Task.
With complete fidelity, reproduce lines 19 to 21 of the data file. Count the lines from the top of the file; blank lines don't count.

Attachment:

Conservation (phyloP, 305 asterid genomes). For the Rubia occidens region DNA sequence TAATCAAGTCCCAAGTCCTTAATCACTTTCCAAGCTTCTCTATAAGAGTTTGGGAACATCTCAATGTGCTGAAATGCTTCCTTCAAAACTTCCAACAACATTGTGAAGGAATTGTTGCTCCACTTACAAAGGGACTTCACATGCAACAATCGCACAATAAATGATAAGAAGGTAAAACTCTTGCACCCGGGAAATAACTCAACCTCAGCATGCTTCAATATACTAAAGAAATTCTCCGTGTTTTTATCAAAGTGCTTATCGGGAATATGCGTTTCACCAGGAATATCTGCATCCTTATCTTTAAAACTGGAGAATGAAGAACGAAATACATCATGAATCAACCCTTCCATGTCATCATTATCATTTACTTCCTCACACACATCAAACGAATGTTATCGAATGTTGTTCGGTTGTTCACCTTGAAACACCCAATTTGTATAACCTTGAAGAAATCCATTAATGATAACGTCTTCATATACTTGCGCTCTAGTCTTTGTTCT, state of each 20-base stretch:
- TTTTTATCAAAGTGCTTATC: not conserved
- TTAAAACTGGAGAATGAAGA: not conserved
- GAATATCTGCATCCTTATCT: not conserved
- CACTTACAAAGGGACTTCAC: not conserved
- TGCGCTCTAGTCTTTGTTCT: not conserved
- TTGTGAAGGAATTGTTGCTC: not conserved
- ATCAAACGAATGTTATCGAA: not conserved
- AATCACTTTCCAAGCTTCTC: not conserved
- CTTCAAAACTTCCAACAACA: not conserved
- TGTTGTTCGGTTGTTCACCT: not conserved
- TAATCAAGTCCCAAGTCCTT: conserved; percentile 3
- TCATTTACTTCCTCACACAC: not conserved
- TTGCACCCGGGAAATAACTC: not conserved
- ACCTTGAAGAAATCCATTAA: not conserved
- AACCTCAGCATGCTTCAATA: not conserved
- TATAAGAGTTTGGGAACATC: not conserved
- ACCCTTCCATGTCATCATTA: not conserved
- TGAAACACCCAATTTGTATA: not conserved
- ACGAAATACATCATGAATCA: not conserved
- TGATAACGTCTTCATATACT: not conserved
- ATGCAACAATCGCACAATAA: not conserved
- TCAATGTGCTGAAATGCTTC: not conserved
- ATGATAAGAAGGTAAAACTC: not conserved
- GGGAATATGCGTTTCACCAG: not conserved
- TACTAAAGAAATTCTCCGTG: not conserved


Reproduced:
- TGAAACACCCAATTTGTATA: not conserved
- ACGAAATACATCATGAATCA: not conserved
- TGATAACGTCTTCATATACT: not conserved